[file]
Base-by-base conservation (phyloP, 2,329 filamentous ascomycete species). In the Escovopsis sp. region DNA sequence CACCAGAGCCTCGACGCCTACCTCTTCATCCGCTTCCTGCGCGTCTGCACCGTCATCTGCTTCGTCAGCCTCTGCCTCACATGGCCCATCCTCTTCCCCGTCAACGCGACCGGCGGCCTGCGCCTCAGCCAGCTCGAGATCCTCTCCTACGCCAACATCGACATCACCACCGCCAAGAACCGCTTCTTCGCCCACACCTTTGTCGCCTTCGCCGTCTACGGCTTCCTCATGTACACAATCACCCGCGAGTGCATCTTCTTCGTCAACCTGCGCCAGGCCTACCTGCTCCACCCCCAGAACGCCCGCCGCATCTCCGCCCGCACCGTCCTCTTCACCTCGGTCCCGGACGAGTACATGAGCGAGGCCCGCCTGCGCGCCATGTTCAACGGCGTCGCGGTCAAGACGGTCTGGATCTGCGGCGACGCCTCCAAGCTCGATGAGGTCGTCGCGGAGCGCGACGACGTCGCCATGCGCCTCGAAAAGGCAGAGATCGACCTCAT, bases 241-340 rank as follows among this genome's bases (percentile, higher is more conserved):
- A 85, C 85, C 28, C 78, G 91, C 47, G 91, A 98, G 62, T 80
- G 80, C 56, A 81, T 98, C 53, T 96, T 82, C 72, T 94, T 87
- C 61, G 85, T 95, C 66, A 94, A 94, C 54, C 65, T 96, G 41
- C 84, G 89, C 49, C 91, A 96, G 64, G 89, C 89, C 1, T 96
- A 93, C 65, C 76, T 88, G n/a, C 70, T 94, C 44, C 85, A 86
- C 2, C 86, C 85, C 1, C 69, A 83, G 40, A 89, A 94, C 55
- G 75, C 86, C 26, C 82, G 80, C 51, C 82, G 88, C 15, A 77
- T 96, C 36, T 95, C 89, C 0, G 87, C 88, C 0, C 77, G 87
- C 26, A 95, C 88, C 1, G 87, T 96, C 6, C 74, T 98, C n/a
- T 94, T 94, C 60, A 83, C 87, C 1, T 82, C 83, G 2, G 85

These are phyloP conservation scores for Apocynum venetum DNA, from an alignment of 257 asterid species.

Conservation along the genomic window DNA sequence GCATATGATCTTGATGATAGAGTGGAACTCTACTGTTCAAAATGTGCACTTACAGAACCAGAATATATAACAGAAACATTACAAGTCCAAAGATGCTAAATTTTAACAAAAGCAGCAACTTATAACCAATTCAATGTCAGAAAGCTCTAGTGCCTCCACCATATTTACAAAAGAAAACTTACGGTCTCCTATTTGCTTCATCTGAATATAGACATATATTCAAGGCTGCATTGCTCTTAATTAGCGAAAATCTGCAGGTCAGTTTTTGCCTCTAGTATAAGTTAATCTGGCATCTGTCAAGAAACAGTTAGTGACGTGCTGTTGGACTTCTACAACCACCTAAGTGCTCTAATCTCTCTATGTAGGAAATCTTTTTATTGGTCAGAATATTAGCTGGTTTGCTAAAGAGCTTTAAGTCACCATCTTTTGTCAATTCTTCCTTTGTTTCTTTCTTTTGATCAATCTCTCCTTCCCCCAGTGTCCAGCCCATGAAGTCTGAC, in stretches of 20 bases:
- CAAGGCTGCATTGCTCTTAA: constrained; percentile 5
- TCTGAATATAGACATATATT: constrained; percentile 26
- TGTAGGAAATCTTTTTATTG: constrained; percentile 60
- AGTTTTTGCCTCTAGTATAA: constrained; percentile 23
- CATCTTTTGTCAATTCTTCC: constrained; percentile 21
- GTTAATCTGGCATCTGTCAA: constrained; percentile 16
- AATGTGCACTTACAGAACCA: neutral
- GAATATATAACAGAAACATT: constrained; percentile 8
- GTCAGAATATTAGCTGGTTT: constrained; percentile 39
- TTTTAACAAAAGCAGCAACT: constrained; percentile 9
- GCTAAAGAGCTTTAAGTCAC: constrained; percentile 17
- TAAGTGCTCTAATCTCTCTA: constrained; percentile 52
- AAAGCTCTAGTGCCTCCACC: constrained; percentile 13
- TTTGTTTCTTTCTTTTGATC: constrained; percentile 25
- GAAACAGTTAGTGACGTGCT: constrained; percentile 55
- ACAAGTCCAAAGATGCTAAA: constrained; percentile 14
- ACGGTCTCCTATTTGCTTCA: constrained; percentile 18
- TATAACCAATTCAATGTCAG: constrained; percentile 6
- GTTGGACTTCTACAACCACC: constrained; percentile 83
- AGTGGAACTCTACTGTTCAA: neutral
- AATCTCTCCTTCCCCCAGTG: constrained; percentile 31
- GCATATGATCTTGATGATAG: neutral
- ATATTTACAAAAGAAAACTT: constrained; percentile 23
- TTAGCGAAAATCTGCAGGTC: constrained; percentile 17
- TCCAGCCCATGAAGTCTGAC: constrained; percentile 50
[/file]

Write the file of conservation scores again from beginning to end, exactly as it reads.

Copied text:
Base-by-base conservation (phyloP, 2,329 filamentous ascomycete species). In the Escovopsis sp. region DNA sequence CACCAGAGCCTCGACGCCTACCTCTTCATCCGCTTCCTGCGCGTCTGCACCGTCATCTGCTTCGTCAGCCTCTGCCTCACATGGCCCATCCTCTTCCCCGTCAACGCGACCGGCGGCCTGCGCCTCAGCCAGCTCGAGATCCTCTCCTACGCCAACATCGACATCACCACCGCCAAGAACCGCTTCTTCGCCCACACCTTTGTCGCCTTCGCCGTCTACGGCTTCCTCATGTACACAATCACCCGCGAGTGCATCTTCTTCGTCAACCTGCGCCAGGCCTACCTGCTCCACCCCCAGAACGCCCGCCGCATCTCCGCCCGCACCGTCCTCTTCACCTCGGTCCCGGACGAGTACATGAGCGAGGCCCGCCTGCGCGCCATGTTCAACGGCGTCGCGGTCAAGACGGTCTGGATCTGCGGCGACGCCTCCAAGCTCGATGAGGTCGTCGCGGAGCGCGACGACGTCGCCATGCGCCTCGAAAAGGCAGAGATCGACCTCAT, bases 241-340 rank as follows among this genome's bases (percentile, higher is more conserved):
- A 85, C 85, C 28, C 78, G 91, C 47, G 91, A 98, G 62, T 80
- G 80, C 56, A 81, T 98, C 53, T 96, T 82, C 72, T 94, T 87
- C 61, G 85, T 95, C 66, A 94, A 94, C 54, C 65, T 96, G 41
- C 84, G 89, C 49, C 91, A 96, G 64, G 89, C 89, C 1, T 96
- A 93, C 65, C 76, T 88, G n/a, C 70, T 94, C 44, C 85, A 86
- C 2, C 86, C 85, C 1, C 69, A 83, G 40, A 89, A 94, C 55
- G 75, C 86, C 26, C 82, G 80, C 51, C 82, G 88, C 15, A 77
- T 96, C 36, T 95, C 89, C 0, G 87, C 88, C 0, C 77, G 87
- C 26, A 95, C 88, C 1, G 87, T 96, C 6, C 74, T 98, C n/a
- T 94, T 94, C 60, A 83, C 87, C 1, T 82, C 83, G 2, G 85

These are phyloP conservation scores for Apocynum venetum DNA, from an alignment of 257 asterid species.

Conservation along the genomic window DNA sequence GCATATGATCTTGATGATAGAGTGGAACTCTACTGTTCAAAATGTGCACTTACAGAACCAGAATATATAACAGAAACATTACAAGTCCAAAGATGCTAAATTTTAACAAAAGCAGCAACTTATAACCAATTCAATGTCAGAAAGCTCTAGTGCCTCCACCATATTTACAAAAGAAAACTTACGGTCTCCTATTTGCTTCATCTGAATATAGACATATATTCAAGGCTGCATTGCTCTTAATTAGCGAAAATCTGCAGGTCAGTTTTTGCCTCTAGTATAAGTTAATCTGGCATCTGTCAAGAAACAGTTAGTGACGTGCTGTTGGACTTCTACAACCACCTAAGTGCTCTAATCTCTCTATGTAGGAAATCTTTTTATTGGTCAGAATATTAGCTGGTTTGCTAAAGAGCTTTAAGTCACCATCTTTTGTCAATTCTTCCTTTGTTTCTTTCTTTTGATCAATCTCTCCTTCCCCCAGTGTCCAGCCCATGAAGTCTGAC, in stretches of 20 bases:
- CAAGGCTGCATTGCTCTTAA: constrained; percentile 5
- TCTGAATATAGACATATATT: constrained; percentile 26
- TGTAGGAAATCTTTTTATTG: constrained; percentile 60
- AGTTTTTGCCTCTAGTATAA: constrained; percentile 23
- CATCTTTTGTCAATTCTTCC: constrained; percentile 21
- GTTAATCTGGCATCTGTCAA: constrained; percentile 16
- AATGTGCACTTACAGAACCA: neutral
- GAATATATAACAGAAACATT: constrained; percentile 8
- GTCAGAATATTAGCTGGTTT: constrained; percentile 39
- TTTTAACAAAAGCAGCAACT: constrained; percentile 9
- GCTAAAGAGCTTTAAGTCAC: constrained; percentile 17
- TAAGTGCTCTAATCTCTCTA: constrained; percentile 52
- AAAGCTCTAGTGCCTCCACC: constrained; percentile 13
- TTTGTTTCTTTCTTTTGATC: constrained; percentile 25
- GAAACAGTTAGTGACGTGCT: constrained; percentile 55
- ACAAGTCCAAAGATGCTAAA: constrained; percentile 14
- ACGGTCTCCTATTTGCTTCA: constrained; percentile 18
- TATAACCAATTCAATGTCAG: constrained; percentile 6
- GTTGGACTTCTACAACCACC: constrained; percentile 83
- AGTGGAACTCTACTGTTCAA: neutral
- AATCTCTCCTTCCCCCAGTG: constrained; percentile 31
- GCATATGATCTTGATGATAG: neutral
- ATATTTACAAAAGAAAACTT: constrained; percentile 23
- TTAGCGAAAATCTGCAGGTC: constrained; percentile 17
- TCCAGCCCATGAAGTCTGAC: constrained; percentile 50